IFJ condemns Indonesia over bribery, harassment attempt on RNZ journalist

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Melanesian Spearhead Group leaders' summit participants and journalists attend the closing ceremony in Port Vila
Melanesian Spearhead Group leaders' summit participants and journalists attend the closing ceremony in Port Vila on August 26 . . . protests over attempted bribery and intimidation of RNZ Pacific journalist allegation. Image: MSG Facebook/IFJ

Pacific Media Watch

A Radio New Zealand Pacific journalist has alleged that an Indonesian official attempted to both bribe and intimidate him following an interview at the Melanesian Spearhead Group (MSG) leaders’ summit in the Vanuatu capital of Port Vila last month.

The International Federation of Journalists (IFJ) and its affiliates, the Media Association Vanuatu (MAV) and the Alliance of Independent Journalists (AJI) Indonesia, have condemned the attempted bribery and harassment of the journalist and urged the relevant authorities to thoroughly investigate the incident.

On August 23, RNZ Pacific journalist Kelvin Anthony reported that a representative of the Indonesian government, Ardi Nuswantoro, attempted to bribe him outside Port Vila’s Holiday Inn Resort after Anthony conducted an exclusive interview with Indonesia’s Australian ambassador, Dr Siswo Pramono.

According to Anthony, Nuswantoro had previously expressed the Indonesian government’s displeasure at RNZ’s coverage of ongoing independence efforts in West Papua, reported the IFJ in a statement.

The journalist had advised him of the outlet’s mandate to produce “balanced and fair” coverage and was invited to the hotel for the interview, where he questioned Dr Pramono on a broad range of pertinent topics, including West Papua.

Following the interview, Anthony was escorted from the hotel by at least three Indonesian officials. After repeatedly inquiring as to how the journalist was going to return to his accommodation, Nuswantoro then offered him a “gift” of an unknown amount of money, which Anthony refused.

Anthony reported that he felt harassed and intimidated in the days following, with Nuswantoro continuing to message, call, and follow him at the conference’s closing reception.

Interview not aired
RNZ chose not to air the interview with Dr Pramno due to the incident.

In response to the claims of bribery and intimidation sent to the Indonesian government by RNZ, Jakarta’s Ministry of Foreign Affairs, Asia Pacific and African Affairs director-general Abdul Kadir Jailani said, “bribery has never been our policy nor approach to journalists . . . we will surely look into it.”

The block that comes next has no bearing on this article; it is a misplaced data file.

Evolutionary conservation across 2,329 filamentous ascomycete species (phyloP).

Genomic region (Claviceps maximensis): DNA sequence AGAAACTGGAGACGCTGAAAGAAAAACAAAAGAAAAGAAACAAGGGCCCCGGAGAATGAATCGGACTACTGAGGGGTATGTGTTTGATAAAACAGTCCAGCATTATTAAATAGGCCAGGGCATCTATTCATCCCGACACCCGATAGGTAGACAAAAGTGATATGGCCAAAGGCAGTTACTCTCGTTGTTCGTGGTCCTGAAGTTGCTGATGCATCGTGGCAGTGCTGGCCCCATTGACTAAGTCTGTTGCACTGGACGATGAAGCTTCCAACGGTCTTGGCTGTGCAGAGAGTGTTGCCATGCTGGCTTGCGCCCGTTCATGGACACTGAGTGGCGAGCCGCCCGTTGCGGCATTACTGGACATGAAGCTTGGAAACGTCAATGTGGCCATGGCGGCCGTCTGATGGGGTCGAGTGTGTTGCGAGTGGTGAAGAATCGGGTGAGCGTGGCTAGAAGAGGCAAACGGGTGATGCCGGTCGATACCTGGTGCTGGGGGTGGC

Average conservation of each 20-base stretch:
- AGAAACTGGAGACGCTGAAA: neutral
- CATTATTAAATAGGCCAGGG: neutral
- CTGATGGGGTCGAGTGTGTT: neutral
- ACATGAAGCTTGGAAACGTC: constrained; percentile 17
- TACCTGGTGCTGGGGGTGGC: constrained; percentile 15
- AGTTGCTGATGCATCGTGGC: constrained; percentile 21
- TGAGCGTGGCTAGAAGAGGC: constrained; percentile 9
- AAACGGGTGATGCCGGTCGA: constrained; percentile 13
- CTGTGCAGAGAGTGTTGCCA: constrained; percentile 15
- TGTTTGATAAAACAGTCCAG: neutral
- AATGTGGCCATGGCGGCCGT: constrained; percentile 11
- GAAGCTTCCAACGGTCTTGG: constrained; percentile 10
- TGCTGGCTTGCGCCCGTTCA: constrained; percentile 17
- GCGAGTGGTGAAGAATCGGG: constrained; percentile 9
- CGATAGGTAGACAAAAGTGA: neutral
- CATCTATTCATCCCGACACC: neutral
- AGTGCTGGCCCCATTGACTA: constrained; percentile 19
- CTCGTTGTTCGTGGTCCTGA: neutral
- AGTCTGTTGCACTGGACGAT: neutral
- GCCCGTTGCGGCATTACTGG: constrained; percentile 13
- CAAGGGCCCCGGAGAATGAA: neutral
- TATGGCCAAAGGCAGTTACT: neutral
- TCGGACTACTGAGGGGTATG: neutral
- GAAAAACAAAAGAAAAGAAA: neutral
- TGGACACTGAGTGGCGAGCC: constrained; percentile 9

RNZ Pacific journalist Kelvin Anthony
RNZ Pacific journalist Kelvin Anthony . . . “harassed” while covering the Melanesian Spearhead Group leaders’ summit in Port Vila last month. Image: Kelvin Anthony/X

In a September 6 interview, New Zealand Prime Minister Chris Hipkins reiterated his government’s commitment to press freedom, stating the importance of free and independent media.

Journalists and civil society in West Papua have faced increasing threats, restrictions and violence in recent years. Indonesian media has disproportionately reflected state narratives, with state intervention resulting in the censorship of independent outlets and effective barring of local or international journalists from Indonesian-administered Papua.

In February, renowned Jubi journalist Victor Mambor was subject to a bombing attack outside his Jayapura home.

MAV said: “The Media Association of Vanuatu (MAV) is concerned about an alleged bribery attempt by foreign officials at a Melanesian Spearhead Group regional meeting.

MAV president Lillyrose Welwel denounces such actions and urges MAV members to adhere to the Code of Ethics, as journalism is a public service. She encourages international journalists to contact the association when in the country, as any actions that do not reflect MAV’s values are not acceptable.”

AJI calls for ‘safety guarantee’
AJI said:“AJI Indonesia urges the Indonesian government to investigate the incident with transparency. This action must be followed by providing guarantees to any journalist to work safely in Papua and outside.

“The Indonesian government must also guarantee the protection of human rights in Papua, including for civilians, human rights defenders, and journalists.”

The IFJ said: “Government intervention in independent and critical reporting is highly concerning, and this incident is one in an alarming trend of intimidation against reporting on West Papua.

“The IFJ urges the Indonesian government to thoroughly investigate this incident of alleged bribery and harassment and act to ensure its commitment to press freedom is upheld.”

Pacific Media Watch condemnation
Pacific Media Watch also condemned the incident, saying that it was part of a growing pattern of disturbing pressure on Pacific journalists covering West Papuan affairs.

“West Papua self-determination and human rights violations are highly sensitive issues in both Indonesia and the Pacific. Journalists are bearing the brunt of a concerted diplomatic push by Jakarta in the region to undermine Pacific-wide support for West Papuan rights. It is essential that the Vanuatu authorities investigate this incident robustly and transparently.”

According to a CNN Indonesia report on September 6, Indonesian authorities denied the attempted bribery and harassment allegation.

Jakarta's "denial" reported by CNN Indonesia
Jakarta’s “denial” reported by CNN Indonesia. Image: CNN Indonesia screenshot APR
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